Pack Your Gear Bag

So, the thought of fish tacos on the beach at Waikiki or fresh Bahamian Conch salad drove you to book a trip to the islands and now you're seriously thinking about testing the saltwater game. What do you need? Surprisingly, the tackle requirements for most destinations are fairly simple and you may already have most of it gathering dust in the garage. A few adjustments to your setup and soon you'll be knee-deep in warm water casting to tailing Bonefish.

The cornerstone of any saltwater gear list is a solid 8 wt. rod and reel. You probably have an old Steelhead rod that doesn't see the sun since you picked up a Spey rod. While yours might be 9.5', a 9-foot rod is preferred for its power and lighter weight. This workhorse line weight handles all but the grumpiest of Bonefish when matched to a reel able to handle their freight-train power and Indycar speed. Dial in 120-150 yards of backing, a fresh Bonefish Line, a small box of flies, a spool of tippet, your favorite boardshorts, old gym shoes, hat, and sunglasses and you are golden. Of course, you can take it to the next level...

Once that first "Ghost of the Flats" nearly spools all that lovely new backing off your vintage single-hand Steelhead reel you'll begin to understand the allure of this game fish and start giggling as you plan your next adventure.

The next rod in your saltwater quiver depends on where you have your passport stamped. If you haven't made that decision, but have a birthday coming up, ask for a 10 wt. and a saltwater floating line. Then, peel that Skagit lines off your Spey reel, and bam, you have a rod that can handle Permit, Snook, Tarpon, Cuda, and most other species you may encounter in the salt anywhere. You could even detour to Baja and chase Roosterfish if you wanted. Closer to home, your new stick is perfect for Salmon in tidewater, but we don't talk about that around here...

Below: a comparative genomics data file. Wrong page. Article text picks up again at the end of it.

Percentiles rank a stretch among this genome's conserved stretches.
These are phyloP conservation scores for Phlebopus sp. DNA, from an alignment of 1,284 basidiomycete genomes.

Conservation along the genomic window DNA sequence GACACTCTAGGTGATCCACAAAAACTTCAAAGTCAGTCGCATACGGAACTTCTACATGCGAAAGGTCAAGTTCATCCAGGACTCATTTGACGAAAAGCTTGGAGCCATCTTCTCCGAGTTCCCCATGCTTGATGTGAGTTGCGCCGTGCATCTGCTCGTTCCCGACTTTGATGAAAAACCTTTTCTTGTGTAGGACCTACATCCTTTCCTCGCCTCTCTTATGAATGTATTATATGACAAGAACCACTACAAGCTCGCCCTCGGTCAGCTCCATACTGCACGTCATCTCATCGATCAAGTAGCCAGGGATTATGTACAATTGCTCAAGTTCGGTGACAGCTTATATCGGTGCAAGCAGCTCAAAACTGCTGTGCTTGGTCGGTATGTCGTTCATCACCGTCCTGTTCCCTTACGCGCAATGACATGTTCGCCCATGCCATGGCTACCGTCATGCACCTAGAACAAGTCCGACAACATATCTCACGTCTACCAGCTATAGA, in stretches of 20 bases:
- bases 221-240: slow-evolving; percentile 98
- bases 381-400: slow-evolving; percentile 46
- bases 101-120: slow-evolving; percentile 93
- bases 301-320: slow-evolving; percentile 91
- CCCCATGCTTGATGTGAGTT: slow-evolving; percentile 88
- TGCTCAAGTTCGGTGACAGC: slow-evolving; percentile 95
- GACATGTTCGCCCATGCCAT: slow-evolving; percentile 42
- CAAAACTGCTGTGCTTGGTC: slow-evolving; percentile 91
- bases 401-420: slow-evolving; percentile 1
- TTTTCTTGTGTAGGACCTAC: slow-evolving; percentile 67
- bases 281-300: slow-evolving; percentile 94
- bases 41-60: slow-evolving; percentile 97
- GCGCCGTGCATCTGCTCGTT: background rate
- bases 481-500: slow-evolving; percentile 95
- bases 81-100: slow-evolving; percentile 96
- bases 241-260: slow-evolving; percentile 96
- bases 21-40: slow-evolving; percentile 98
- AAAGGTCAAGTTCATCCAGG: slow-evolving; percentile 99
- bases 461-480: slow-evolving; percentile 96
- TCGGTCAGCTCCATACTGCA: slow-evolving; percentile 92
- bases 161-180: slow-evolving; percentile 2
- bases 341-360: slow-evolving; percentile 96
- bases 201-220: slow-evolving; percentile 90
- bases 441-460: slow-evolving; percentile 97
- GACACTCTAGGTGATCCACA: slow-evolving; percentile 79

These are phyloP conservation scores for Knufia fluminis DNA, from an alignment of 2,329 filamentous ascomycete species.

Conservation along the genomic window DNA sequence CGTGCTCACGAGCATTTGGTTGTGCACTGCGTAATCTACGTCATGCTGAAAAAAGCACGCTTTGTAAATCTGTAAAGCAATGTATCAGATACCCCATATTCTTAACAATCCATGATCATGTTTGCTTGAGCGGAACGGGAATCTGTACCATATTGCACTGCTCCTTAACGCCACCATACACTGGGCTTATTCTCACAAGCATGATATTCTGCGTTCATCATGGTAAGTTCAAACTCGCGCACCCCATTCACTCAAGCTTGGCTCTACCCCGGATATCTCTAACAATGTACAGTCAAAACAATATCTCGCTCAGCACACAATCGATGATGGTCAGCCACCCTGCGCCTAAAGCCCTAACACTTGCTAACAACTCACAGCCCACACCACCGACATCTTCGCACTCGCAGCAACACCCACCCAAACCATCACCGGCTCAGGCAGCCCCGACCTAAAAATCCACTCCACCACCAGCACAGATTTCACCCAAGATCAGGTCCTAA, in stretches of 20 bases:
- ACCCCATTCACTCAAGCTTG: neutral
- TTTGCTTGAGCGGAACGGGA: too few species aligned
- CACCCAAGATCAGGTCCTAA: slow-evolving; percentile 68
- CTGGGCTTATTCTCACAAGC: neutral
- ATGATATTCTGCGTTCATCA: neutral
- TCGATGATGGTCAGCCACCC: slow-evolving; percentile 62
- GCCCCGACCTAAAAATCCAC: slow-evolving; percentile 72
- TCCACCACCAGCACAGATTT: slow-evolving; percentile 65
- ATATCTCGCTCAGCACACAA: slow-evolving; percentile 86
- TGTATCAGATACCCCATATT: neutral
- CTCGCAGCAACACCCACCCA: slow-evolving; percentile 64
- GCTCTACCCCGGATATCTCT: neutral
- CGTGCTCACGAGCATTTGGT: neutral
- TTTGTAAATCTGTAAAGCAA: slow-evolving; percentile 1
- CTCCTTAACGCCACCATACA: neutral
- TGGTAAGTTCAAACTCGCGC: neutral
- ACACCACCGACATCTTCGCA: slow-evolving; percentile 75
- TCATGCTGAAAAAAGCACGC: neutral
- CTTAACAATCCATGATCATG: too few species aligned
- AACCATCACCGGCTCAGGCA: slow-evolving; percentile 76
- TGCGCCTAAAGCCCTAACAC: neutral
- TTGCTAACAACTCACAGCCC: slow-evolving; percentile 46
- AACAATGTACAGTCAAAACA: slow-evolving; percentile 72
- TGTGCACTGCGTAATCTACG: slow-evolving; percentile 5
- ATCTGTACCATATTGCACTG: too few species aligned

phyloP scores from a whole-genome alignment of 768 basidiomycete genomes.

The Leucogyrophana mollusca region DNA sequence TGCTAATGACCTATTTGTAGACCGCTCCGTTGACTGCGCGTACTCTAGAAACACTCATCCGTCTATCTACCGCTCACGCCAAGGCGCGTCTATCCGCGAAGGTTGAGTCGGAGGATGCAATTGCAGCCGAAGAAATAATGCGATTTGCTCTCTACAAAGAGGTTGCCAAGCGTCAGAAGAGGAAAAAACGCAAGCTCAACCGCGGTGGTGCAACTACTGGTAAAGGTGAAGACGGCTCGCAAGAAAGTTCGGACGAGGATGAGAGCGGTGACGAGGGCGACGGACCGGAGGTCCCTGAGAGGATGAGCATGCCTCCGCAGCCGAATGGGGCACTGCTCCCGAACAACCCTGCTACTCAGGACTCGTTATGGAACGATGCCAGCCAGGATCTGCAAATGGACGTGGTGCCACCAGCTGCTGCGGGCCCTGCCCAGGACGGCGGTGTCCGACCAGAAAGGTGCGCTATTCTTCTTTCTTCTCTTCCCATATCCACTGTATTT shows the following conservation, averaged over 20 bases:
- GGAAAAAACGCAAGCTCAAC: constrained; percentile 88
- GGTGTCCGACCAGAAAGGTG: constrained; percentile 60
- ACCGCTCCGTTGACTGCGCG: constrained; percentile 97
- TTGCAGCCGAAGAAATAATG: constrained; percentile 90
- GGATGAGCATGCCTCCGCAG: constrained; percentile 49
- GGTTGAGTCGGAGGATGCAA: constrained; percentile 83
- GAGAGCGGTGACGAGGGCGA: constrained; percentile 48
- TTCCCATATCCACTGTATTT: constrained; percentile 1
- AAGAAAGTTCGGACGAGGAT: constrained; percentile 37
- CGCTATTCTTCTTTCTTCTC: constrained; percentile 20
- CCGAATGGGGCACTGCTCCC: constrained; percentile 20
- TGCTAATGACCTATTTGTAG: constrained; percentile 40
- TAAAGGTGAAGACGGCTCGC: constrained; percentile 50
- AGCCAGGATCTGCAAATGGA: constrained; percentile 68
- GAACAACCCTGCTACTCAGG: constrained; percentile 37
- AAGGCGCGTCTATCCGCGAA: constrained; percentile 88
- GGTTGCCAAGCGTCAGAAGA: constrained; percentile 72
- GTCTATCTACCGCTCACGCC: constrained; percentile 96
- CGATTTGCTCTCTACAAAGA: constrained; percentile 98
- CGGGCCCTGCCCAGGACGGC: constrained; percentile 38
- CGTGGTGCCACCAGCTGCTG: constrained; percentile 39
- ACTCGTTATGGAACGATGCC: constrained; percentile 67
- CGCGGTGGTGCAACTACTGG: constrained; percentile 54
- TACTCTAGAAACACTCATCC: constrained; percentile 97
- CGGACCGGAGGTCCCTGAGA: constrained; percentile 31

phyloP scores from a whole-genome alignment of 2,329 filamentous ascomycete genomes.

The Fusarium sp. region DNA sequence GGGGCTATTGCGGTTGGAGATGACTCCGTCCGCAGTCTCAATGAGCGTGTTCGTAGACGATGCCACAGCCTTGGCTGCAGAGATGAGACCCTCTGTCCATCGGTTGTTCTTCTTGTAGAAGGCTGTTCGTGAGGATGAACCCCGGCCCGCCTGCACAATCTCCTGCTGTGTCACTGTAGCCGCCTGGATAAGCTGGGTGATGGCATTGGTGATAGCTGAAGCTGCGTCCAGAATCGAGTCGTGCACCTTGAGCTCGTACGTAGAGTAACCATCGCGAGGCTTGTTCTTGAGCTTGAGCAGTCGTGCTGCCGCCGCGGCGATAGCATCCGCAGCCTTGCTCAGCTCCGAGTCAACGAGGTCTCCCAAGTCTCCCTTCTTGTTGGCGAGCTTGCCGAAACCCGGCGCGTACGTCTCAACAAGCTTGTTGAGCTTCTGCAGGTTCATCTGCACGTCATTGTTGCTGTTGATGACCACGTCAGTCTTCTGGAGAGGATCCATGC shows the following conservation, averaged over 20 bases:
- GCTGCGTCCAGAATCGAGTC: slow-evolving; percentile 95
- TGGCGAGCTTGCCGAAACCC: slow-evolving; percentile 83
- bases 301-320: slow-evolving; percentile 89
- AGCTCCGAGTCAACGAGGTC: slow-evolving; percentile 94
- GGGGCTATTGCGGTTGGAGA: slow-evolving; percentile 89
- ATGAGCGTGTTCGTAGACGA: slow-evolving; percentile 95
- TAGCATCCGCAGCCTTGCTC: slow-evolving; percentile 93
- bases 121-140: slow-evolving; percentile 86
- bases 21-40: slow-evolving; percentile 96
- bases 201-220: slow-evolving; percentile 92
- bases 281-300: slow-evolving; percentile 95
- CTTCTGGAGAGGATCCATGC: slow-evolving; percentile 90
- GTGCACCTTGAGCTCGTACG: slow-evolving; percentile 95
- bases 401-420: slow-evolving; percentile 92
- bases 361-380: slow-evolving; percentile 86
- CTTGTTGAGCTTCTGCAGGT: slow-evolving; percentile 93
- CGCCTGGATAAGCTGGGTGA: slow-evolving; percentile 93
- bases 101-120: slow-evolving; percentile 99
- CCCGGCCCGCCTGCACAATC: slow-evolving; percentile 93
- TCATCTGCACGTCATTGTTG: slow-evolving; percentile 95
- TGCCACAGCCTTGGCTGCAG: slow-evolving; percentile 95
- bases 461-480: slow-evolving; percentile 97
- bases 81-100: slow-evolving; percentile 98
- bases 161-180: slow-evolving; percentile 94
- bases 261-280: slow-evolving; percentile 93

With these two rods, you are now equipped to earn your membership into the Brotherhood (and Sisterhood) of the Bonefish. There, that was easy and relatively painless.

Oh sure, if your heart is set on Christmas Island or giant Tarpon in the Keys, you are going to need a 12 wt. with a matching reel and a gym membership. Still, 3-rods added to your collection isn't a big price to pay to open up a world of new fly fishing challenges. Unless of course, you think you might like to round out the collection with a 9 wt. for those grumpier Bonefish in Hawaii, the Bahamas, or Los Roques.

Like with all fly fishing passions, you can get by with the basics as you gain knowledge and experience. This primer is a simple breakdown of the path to a fly fishing world far different from what we have here at home. Test the waters the next time your family takes a vacation to warmer climates, or plan a week-long adventure to a tropical paradise.

What's in my gear bag?
~8-9-10-12 wt rods depending on the destination, with matching reels loaded with floating saltwater lines. Saltwater lines have stiffer cores and hold up in warmer conditions. Your Steelhead floating line isn't a good option unless you only need to cast 15 feet.
~Intermediate Sinking lines for the 10 wt. and/or 12 wt.
~12lb. Bonefish leaders and 0x Fluorocarbon tippet
~Misc. leaders and tippet for bigger critters
~Flats Sneakers
~Rain jacket

(Note: a spare 8 wt. rod can save a trip for someone in your group. Travel with me and you're in luck. I've been known to carry a spare or two.)

You will notice the absence of wool layers, waders, wading staff, studded boots, heavy jackets, and fuzzy gloves. You know, all that stuff you're wearing now.


Joel La Follette
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